The news of the Royal Pregnancy was probably greeted with celebrations down at Number 10 Downing Street. It’s easy to imagine the unholy trinity of Cameron, Osborne and Gove popping open a bottle of vintage champagne in the Cabinet room, filling their glasses and raising a toast to the pending arrival. I imagine such a celebration wouldn’t be solely animated by royalist ardour, rather, I suspect that it would also be an example of the kind of elation experienced by drowning men who had just been saved. No more lurid tales of economic failure and of axed Remploy workers being forced to work for no pay. Now the news will be filled with fluff about the Duchess of Cambridge’s pregnancy: the Daily Telegraph fired the opening salvo of silliness by suggesting that she might be pregnant with twins. In that instance, who is heir to the throne? Presumably, it’s whoever arrives first.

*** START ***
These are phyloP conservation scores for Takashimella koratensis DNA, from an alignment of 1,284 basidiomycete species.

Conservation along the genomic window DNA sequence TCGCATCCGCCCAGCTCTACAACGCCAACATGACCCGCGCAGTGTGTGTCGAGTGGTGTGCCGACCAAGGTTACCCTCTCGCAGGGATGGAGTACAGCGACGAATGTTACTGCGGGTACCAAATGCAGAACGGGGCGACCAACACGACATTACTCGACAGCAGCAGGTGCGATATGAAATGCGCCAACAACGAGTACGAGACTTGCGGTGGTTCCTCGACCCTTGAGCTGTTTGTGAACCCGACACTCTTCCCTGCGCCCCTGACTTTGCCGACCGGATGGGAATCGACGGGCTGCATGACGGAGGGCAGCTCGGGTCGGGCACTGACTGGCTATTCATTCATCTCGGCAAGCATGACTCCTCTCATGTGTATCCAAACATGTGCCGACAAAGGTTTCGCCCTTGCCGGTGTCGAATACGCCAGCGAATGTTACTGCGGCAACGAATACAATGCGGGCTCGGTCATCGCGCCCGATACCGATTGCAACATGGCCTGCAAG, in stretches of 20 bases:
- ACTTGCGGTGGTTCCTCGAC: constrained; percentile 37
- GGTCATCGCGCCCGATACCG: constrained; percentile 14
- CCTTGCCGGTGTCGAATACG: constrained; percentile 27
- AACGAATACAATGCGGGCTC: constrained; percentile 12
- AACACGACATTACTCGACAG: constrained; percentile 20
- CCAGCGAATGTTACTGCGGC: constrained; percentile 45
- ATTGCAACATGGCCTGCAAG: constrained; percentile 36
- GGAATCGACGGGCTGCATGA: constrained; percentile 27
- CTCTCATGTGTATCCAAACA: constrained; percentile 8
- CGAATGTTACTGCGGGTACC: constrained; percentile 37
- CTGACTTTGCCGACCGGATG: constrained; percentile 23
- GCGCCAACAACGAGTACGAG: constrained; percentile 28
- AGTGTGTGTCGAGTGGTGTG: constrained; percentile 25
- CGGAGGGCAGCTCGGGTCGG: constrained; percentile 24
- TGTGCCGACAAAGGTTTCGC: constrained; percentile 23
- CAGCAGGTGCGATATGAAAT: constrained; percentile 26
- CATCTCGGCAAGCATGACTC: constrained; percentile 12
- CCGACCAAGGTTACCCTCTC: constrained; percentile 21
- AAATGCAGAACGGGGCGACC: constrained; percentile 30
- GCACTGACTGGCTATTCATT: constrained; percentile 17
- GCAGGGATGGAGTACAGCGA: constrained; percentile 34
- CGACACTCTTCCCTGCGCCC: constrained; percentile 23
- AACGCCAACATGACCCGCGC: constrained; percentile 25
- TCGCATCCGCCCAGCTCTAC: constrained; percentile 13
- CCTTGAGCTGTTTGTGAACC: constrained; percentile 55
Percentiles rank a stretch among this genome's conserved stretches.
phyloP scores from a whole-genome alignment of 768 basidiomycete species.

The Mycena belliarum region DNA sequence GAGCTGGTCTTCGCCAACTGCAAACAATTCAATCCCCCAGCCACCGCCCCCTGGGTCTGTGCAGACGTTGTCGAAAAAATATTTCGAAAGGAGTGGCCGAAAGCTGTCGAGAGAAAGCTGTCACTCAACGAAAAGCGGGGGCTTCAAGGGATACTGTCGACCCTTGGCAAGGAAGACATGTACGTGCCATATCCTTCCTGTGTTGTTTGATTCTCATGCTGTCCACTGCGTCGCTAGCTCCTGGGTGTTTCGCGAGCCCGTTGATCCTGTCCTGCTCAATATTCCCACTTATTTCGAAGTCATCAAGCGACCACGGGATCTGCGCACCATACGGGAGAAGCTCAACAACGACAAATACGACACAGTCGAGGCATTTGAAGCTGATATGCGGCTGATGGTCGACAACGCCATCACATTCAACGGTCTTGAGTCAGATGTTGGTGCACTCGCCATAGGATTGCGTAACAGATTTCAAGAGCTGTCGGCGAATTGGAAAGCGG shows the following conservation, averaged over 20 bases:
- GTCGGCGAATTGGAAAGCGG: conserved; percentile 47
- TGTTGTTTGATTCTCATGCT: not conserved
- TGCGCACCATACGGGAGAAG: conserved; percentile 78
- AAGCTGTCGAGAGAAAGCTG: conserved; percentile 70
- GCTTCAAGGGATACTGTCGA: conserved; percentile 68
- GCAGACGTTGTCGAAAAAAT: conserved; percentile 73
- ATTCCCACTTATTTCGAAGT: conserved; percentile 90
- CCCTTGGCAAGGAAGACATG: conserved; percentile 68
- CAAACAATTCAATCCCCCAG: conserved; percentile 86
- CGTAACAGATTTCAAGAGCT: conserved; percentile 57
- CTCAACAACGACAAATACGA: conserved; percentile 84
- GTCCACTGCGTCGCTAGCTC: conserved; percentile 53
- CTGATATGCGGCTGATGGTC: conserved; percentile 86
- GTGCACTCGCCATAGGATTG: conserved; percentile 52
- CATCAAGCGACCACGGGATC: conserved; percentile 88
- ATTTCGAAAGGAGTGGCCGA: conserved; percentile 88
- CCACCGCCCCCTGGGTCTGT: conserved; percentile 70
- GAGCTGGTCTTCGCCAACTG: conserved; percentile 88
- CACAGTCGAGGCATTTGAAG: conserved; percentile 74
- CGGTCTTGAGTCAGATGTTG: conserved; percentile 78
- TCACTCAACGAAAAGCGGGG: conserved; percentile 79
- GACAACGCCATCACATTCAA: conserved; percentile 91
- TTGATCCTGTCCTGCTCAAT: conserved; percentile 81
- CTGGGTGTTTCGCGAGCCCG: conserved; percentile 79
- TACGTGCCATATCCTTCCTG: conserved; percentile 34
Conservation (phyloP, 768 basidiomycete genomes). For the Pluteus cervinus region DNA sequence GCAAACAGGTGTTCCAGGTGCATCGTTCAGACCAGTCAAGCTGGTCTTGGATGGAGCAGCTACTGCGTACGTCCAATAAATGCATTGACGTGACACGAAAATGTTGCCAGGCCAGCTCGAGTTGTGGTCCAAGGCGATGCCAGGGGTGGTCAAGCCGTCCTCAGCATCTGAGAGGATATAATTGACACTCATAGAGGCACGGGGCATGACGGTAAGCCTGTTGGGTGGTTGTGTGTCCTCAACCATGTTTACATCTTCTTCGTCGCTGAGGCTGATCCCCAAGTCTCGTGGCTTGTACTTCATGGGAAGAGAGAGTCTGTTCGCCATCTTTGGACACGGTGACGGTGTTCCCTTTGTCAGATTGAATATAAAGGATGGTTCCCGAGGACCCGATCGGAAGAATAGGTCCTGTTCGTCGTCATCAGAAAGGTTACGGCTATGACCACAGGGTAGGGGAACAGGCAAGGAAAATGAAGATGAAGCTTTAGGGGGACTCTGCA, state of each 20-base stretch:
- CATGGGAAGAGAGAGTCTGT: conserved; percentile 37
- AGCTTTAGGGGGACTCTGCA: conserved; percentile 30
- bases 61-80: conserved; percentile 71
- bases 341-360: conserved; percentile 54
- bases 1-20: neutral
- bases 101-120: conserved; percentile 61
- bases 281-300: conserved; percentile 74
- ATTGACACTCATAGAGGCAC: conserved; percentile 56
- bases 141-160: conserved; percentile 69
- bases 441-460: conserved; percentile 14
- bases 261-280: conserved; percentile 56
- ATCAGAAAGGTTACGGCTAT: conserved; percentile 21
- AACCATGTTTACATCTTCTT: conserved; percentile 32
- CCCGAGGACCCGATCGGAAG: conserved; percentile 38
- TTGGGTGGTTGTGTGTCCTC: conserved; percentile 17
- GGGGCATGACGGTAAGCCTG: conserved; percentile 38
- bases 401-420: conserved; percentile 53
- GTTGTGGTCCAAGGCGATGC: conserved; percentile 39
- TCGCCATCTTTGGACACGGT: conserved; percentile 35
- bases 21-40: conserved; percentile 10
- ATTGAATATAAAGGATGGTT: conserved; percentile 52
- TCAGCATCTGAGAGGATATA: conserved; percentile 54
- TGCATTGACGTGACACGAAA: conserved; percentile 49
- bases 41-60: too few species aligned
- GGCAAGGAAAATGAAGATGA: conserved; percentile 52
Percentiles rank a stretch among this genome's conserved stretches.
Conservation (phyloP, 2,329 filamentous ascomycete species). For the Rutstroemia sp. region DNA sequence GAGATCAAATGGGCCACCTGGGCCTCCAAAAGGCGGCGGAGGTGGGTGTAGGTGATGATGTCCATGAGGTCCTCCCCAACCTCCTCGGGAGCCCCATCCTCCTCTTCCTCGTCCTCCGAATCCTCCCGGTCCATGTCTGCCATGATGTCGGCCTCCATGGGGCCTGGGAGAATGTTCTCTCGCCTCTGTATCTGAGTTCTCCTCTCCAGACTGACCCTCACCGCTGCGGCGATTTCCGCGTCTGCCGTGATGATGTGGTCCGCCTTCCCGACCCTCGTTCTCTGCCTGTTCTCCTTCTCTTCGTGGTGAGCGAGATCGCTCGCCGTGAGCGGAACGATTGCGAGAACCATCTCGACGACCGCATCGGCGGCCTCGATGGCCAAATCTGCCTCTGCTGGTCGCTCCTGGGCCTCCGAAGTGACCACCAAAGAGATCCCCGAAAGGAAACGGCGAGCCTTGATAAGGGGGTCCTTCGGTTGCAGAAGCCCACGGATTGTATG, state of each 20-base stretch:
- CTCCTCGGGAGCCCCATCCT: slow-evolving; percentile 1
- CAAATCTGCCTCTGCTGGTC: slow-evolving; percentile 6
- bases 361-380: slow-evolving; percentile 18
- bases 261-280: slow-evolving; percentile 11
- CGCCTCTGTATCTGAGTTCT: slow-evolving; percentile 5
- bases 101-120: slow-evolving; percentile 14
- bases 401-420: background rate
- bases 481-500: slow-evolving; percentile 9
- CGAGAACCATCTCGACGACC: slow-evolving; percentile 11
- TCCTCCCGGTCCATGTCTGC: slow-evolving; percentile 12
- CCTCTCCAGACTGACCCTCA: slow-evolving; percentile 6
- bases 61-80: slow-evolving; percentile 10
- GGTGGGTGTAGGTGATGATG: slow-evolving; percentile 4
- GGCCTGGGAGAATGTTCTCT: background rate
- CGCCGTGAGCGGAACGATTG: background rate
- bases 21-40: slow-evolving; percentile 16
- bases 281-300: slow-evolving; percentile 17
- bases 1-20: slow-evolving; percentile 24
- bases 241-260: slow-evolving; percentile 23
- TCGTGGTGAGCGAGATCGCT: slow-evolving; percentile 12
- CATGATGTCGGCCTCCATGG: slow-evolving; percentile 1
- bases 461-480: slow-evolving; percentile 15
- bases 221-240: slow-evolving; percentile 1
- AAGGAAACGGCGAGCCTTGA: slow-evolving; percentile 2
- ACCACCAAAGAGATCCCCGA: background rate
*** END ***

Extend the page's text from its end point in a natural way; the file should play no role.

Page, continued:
Other outlets focused on the fact that the Duchess has been hospitalised for morning sickness; this is a prime example of lazy journalism. In some instances “morning sickness” is an inaccurate label for a condition called hyperemesis gravidarum, which is very serious. According to Wikipedia, it can cause “renal failure, central pontine myelinolysis, coagulopathy, atrophy, Mallory–Weiss syndrome, hypoglycemia, jaundice, malnutrition, Wernicke’s encephalopathy, pneumomediastinum, rhabdomyolysis, deconditioning, splenic avulsion, and vasospasms of cerebral arteries”. Her hospitalisation is thus probably prudent and justified.